Thursday, February 4, 2010

Cookaa (Chinese Potato) Humman - Konkani Dish

Coook (in Konkani language) is a potato like vegetable, slightly smaller in size, dark brown colour on the outside has a distinct flavour and unlike potato its skin can be peeled off by applying a little pressure of the thumb and index finger. Caution : it leaves black stain mark on your fingers.

The skin of Coook is generally peeled by putting them in a gunny /jute bag and rubbing vigorously back and forth on the ground. This process though laborious removes the skin of the Coook all at one go ! If any stubborn peels are still left, it has to be peeled individually by hand. As soon as it is peeled, it should be immersed in water to prevent it from changing colour.

Coook (Chinese Potato)

Peeled and washed Coook

But believe me, for some of the Konkanis this task is worth all the trouble as the “jibbe ruchi” (taste) overtakes all hard ships!!

Coook (Konkani) or Coork (Malayalam) or Sambrani (Kannada) or Chinese Potato (English) is available in Karnataka & Kerala States and, in some other states mostly in Mangalore stores.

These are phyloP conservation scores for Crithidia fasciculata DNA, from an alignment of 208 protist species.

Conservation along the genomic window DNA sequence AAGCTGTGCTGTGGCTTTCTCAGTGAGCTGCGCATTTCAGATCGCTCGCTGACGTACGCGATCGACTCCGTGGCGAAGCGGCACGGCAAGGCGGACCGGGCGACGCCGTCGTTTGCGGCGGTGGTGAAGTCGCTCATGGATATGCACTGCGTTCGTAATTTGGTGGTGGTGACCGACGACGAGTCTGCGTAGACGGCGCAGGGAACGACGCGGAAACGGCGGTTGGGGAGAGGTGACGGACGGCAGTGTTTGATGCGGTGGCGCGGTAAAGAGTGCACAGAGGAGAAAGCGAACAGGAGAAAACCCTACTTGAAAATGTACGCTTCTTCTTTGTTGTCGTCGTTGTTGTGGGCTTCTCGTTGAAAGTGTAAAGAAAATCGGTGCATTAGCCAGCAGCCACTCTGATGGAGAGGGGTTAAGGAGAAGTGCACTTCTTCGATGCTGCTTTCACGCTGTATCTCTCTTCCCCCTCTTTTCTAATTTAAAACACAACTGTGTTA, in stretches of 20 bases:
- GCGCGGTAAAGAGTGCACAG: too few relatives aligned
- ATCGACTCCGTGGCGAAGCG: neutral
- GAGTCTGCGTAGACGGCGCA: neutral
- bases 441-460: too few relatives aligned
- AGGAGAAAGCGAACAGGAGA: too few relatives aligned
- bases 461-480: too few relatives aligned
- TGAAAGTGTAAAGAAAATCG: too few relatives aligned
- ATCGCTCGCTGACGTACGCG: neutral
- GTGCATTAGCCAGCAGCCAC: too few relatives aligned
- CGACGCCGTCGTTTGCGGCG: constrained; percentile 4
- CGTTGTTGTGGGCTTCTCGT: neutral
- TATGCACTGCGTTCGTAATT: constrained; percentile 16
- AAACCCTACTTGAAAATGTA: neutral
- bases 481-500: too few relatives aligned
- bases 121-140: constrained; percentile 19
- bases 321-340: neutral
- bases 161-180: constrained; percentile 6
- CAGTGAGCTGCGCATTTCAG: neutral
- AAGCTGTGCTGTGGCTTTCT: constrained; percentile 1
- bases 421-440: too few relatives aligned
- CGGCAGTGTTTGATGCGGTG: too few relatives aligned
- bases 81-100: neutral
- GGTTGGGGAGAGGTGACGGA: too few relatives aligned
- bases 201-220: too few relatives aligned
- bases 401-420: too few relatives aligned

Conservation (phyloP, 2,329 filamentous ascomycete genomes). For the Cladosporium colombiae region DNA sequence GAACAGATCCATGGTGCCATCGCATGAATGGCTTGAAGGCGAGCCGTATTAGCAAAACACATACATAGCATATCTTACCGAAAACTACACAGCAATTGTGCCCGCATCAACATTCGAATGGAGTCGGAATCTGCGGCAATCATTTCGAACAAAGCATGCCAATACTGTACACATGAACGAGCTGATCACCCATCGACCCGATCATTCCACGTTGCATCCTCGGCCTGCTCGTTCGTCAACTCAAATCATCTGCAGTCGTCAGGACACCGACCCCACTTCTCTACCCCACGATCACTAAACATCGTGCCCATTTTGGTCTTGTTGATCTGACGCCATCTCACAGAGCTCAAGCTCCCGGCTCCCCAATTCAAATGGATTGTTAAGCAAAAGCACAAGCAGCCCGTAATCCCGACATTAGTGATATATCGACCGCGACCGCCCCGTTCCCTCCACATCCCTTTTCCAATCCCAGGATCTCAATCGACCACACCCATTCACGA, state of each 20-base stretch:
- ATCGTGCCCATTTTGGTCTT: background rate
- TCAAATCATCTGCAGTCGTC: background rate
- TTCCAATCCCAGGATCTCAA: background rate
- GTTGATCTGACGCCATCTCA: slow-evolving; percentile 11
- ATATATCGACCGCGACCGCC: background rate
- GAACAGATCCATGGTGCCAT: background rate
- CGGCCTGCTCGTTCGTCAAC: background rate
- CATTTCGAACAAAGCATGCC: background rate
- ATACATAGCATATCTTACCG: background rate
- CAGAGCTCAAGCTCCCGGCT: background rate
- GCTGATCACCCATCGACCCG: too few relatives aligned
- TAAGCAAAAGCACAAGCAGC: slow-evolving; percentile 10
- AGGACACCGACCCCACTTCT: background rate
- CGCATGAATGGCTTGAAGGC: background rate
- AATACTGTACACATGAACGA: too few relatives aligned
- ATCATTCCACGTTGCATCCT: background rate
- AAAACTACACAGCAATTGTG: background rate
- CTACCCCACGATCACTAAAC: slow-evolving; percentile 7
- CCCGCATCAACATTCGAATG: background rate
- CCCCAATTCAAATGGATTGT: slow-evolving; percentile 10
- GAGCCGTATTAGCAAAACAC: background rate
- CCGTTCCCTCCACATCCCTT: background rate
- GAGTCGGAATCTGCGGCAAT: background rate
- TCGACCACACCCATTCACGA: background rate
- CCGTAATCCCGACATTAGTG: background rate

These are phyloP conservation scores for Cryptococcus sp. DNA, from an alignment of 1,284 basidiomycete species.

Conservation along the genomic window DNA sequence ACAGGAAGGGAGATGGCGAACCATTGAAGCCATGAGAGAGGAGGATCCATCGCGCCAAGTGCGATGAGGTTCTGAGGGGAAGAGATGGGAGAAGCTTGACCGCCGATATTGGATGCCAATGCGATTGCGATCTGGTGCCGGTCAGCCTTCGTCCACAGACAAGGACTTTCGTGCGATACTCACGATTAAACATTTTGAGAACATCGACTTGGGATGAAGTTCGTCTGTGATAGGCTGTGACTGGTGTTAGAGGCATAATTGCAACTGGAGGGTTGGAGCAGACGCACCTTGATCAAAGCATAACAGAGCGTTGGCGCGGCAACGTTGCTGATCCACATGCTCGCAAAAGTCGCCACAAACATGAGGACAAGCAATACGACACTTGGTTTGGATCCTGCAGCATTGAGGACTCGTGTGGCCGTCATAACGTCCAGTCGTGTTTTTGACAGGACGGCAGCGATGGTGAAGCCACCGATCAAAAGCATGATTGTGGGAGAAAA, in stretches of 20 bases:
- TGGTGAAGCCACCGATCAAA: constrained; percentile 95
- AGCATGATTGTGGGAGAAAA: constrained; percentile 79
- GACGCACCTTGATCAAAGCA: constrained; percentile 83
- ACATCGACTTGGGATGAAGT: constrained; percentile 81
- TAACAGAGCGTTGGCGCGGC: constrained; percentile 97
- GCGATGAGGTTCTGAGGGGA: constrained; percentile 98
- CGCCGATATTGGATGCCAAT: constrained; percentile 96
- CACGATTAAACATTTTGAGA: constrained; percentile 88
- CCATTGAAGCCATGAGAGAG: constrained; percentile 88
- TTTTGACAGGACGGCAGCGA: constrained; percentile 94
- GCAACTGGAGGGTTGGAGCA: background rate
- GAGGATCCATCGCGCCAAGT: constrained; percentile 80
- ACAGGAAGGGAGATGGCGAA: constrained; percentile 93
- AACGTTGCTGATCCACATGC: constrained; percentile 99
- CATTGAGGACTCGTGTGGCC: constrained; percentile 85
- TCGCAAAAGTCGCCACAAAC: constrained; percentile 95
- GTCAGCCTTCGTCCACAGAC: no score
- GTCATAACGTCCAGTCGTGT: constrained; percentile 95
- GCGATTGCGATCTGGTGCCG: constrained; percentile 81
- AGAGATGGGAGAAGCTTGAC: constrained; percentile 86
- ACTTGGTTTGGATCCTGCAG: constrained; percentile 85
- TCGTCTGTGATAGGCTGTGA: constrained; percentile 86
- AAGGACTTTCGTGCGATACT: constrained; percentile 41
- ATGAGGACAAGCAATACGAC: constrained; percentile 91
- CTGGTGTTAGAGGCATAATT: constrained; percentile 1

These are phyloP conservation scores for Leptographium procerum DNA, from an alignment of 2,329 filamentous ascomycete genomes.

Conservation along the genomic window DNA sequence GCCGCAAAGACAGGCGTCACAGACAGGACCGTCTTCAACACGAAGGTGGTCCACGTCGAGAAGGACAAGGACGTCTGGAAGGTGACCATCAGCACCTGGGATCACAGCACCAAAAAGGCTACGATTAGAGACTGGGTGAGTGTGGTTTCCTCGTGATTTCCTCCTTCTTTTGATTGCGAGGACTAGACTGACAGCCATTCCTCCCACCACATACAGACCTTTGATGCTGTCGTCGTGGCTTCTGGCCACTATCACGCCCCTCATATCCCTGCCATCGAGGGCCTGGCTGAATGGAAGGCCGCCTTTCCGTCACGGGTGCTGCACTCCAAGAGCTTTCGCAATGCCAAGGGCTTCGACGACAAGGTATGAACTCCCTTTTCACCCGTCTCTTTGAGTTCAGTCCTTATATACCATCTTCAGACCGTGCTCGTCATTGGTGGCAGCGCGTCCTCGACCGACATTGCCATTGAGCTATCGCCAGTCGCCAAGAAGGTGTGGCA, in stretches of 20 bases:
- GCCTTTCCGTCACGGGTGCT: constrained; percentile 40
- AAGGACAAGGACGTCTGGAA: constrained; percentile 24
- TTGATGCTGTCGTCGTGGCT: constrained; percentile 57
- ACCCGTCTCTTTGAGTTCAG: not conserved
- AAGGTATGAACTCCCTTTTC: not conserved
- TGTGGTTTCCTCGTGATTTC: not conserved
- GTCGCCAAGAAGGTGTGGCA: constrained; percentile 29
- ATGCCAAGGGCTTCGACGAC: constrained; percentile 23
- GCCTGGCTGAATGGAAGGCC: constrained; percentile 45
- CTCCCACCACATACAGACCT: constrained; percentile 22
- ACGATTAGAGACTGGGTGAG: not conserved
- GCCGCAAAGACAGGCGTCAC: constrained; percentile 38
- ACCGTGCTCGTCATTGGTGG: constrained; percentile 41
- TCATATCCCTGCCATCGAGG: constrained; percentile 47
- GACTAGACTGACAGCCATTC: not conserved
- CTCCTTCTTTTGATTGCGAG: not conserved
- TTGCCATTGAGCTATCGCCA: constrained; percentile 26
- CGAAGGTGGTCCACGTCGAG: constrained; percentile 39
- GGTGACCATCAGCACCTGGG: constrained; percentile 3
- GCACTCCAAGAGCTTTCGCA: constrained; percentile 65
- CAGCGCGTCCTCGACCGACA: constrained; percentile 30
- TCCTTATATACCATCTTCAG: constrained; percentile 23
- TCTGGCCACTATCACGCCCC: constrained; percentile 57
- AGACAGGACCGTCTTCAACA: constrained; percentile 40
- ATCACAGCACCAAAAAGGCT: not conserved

During our recent Katapady trip,I bought some Coook as, it's ages since I last had them and as I said earlier, it is worth a little trouble !!

Coooka  Humman 2

Cookaa Humman

Ingredients :


250 gms

Coconut (grated)

1 cup

Dry red chilies

4 /5


A small lump (size of a marble)


¼ tsp


2 cups or as required


as per taste


1-2 tsps

Method :

  • Peel and wash the Coook (whole) in water and then boil till tender. Add Salt.
  • Grind coconut, dry red chilies, tamarind, asafoetida with a little water to a smooth paste.
  • Add the ground paste into the boiled coook and mix well. Add water if required.
  • Bring to boil again and remove from flame.
  • Add the raw oil on top. Serve hot.

Serves: 4


Coook if large,can be halved. The gravy should not be watery. Traditionally coconut oil is used. But any other oil tastes just fine. This curry tastes good with rice or chappatis.

Potato Humman and Jackfruit seed (Bikkand in Konkani language) Humman is prepared in the same way, with the exception, that in the case of potatoes, they need to be cut into quarters and peeling of the skin can be omitted. In the case of “Bikkand”, they need to be cut lengthwise and the skin removed. The rest of the method remains the same.

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